Thursday, February 7, 2008

What is to Be Done?

Last Saturday night, I stayed up until 1:00 to watch TCM's showing of Atlantic City. This 1980 movie stars Burt Lancaster as an aging gambler who gets mixed up in one more drug deal in modern-day Atlantic City. The movie itself is quite good, being evocative of the noirs of the 1940s and 50s, such as Lancaster's The Killers, and also capturing the fading glory of Atlantic City in the days when it, like the "Borscht Belt" in the Catskills, had become passé as cheap travel enabled even working-class Americans to go to more distant holiday destinations with better weather such as Disney World in Florida; and just before developers like Donald Trump began to turn the city into a cheap day-trip destination for senior citizen gamblers.

But -- the movie was made in 1980! I can just see some of the loyal fans of TCM complaining that it is airing a more "modern" (even if perfectly appropriate) movie when they're supposed to be showing "classic" movies. And this brings up some difficult questions: what is the place of newer movies on a channel like TCM? Atlantic City is now 27 years old. Twenty-seven years before the launch of TCM, in 1994, would be the year 1967. So we must ask: when did a classic 1967 movie such as The Graduate become a classic? And what about more recent movies almost everybody considers to be classics, like 2001: A Space Odyssey or The Godfather? As such, and considering both the artistic merit and the retro sensibilities of a movie like Atlantic City, I believe it was a wonderful choice for TCM.

Further, a movie like Atlantic City is probably a good choice for people who might not realize they can find the old classic movies so enjoyable. After all, how would they recognize Burt Lancaster, if at all? They're probably aware of the oft-parodied scene in From Here to Eternity in which he makes out on the beach with Deborah Kerr. But they might not know what that From Here to Eternity is the original source of that scene -- and they'd probably say that Deborah Kerr rhymes with stir.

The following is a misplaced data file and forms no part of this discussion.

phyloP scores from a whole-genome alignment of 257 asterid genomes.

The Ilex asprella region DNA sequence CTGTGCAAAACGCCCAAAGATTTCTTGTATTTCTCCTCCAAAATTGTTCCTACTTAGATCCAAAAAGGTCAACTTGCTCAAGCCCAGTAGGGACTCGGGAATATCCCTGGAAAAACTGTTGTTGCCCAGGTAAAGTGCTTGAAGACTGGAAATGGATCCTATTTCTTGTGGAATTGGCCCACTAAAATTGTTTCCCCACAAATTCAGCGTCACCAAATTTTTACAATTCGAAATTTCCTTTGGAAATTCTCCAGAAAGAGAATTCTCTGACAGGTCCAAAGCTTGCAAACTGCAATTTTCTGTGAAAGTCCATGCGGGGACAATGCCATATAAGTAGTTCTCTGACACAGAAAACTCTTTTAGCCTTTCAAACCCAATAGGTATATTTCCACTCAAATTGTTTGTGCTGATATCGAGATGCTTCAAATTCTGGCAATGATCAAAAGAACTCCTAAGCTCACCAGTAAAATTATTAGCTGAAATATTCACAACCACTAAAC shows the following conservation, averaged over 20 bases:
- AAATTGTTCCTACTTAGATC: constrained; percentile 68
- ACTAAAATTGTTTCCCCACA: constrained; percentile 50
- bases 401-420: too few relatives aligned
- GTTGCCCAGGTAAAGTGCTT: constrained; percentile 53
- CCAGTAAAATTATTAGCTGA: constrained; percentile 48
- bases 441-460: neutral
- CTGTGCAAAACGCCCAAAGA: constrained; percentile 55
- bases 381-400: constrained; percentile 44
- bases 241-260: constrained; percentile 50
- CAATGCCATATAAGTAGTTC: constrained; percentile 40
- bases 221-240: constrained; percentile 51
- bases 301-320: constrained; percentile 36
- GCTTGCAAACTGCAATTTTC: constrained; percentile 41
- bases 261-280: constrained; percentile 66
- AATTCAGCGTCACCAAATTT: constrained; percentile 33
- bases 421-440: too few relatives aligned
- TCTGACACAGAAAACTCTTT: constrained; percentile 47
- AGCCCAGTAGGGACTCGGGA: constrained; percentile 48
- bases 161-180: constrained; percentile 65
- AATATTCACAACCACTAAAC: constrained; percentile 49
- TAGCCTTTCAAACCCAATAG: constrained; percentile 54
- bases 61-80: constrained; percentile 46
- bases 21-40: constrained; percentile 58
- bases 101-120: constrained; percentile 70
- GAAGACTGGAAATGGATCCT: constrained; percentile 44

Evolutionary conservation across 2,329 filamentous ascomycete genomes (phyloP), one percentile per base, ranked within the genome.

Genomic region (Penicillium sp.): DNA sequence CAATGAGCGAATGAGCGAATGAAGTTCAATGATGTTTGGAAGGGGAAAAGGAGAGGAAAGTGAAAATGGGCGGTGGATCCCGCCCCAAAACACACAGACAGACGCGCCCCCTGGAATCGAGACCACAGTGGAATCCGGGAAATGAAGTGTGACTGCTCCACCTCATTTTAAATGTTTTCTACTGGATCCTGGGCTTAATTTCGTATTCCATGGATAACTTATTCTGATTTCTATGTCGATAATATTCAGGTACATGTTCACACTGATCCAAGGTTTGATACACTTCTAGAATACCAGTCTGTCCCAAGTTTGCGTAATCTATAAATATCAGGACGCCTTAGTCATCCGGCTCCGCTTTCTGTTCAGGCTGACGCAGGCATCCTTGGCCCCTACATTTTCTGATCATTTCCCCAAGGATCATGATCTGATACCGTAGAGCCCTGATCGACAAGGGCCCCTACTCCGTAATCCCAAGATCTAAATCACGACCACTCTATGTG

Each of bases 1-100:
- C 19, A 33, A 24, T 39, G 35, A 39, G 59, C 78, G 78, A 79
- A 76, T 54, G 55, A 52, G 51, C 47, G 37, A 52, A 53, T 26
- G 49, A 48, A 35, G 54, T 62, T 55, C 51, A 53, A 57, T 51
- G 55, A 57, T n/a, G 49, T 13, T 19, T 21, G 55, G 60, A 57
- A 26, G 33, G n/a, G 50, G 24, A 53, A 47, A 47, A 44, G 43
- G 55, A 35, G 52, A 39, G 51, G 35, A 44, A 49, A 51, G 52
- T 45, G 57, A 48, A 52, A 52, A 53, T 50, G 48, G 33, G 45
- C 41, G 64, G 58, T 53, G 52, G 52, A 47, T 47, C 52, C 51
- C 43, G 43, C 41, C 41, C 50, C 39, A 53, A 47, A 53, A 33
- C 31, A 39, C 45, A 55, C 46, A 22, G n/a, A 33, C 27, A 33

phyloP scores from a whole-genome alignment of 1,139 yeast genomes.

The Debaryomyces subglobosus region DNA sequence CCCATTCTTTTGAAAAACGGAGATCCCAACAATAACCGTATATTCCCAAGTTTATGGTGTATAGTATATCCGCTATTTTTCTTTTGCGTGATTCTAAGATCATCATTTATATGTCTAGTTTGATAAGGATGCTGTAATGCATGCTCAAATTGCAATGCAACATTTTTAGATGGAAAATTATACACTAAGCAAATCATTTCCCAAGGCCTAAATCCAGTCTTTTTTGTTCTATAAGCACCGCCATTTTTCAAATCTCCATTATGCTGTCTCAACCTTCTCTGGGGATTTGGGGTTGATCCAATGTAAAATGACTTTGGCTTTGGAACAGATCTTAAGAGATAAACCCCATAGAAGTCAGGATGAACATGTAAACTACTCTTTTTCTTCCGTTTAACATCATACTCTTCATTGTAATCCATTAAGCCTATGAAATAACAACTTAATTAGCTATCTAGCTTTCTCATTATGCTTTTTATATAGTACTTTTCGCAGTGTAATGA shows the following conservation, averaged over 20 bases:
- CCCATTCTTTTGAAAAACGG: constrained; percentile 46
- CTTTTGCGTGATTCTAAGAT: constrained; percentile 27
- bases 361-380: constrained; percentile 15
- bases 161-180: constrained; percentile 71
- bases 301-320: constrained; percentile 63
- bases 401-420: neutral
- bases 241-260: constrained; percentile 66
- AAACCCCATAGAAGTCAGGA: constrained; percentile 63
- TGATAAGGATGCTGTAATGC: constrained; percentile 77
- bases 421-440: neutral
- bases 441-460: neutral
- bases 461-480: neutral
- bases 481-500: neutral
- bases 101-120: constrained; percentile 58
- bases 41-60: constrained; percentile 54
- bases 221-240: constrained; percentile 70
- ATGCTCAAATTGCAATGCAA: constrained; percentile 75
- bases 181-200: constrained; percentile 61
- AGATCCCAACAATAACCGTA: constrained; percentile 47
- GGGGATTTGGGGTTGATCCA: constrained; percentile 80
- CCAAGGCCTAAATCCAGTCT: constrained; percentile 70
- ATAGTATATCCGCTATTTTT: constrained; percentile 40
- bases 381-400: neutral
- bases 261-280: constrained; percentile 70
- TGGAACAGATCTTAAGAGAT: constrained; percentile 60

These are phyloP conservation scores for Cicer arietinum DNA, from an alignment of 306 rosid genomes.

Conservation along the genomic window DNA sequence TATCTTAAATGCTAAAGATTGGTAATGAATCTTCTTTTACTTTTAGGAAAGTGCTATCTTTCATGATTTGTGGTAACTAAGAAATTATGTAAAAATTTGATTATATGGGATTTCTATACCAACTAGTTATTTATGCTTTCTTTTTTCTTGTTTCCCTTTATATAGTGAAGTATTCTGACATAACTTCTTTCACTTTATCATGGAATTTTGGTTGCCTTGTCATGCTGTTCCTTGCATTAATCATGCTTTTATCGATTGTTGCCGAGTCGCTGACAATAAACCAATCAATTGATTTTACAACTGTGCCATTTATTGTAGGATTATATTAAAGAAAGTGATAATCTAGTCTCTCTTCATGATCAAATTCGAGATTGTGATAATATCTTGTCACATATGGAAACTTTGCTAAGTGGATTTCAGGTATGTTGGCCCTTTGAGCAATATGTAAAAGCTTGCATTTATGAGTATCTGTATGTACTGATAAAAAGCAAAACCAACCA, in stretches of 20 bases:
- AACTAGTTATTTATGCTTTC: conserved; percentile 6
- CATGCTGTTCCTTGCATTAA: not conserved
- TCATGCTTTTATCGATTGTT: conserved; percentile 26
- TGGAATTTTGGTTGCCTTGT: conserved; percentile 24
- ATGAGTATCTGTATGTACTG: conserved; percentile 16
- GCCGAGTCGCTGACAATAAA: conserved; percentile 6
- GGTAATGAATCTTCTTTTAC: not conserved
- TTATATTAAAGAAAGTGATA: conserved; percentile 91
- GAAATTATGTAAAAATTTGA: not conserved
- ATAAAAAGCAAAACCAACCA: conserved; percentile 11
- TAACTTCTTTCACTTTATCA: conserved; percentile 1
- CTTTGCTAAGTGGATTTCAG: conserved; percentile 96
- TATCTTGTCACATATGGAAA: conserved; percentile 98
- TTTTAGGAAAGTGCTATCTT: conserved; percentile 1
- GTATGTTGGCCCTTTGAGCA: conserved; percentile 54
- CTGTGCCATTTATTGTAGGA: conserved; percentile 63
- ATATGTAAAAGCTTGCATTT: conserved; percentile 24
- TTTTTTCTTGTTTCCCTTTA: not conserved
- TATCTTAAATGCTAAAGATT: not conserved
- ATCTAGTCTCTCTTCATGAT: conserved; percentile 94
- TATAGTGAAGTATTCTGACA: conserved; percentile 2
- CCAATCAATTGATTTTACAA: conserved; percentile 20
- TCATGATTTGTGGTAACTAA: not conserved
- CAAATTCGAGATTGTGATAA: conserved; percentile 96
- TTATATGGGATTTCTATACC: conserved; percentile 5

By the same token, when Shelley Winters died two years ago, I mentioned it in the "off-topic" section on a web board that has nothing to do with classic movies, where a lot of the people are in the under-30 crowd. Several of the posters remembered her as the grandmother on the TV series Roseanne; some remembered her in The Poseidon Adventure, and there might have been one or two people besides me who knew a classic like A Place in the Sun. Which raises the second question that I implied above: how do we get the people who only know Winters from Roseanne to discover her earlier work, and find that they might develop a love for the old movies? Fortunately in the case of Shelley Winters, she lived long enough to do work on popular TV series. But how will the people of today rememeber one of her co-stars like Montgomery Clift?

To be honest, I don't have a good answer to that question. I think TCM makes a good attempt at it with the annual "31 Days of Oscar" feature, which on average has more recent movies than the regular schedule -- but I know there are a lot of TCM diehards out there who start kicking and screaming every February 1 when the more recent movies start showing up. And by the same token, TCM's weekly "The Essentials" seems like a good idea too, especially since this year's co-host is going to be actress Rose McGowan, who seems to me as though she should be much more accessible to a younger viewer than an earlier co-host like film critic Molly Haskell. But even here, I've heard a lot of complaining about the selection of McGowan.

What else can be done? How do we who love the classics inculcate that love in the next generation?

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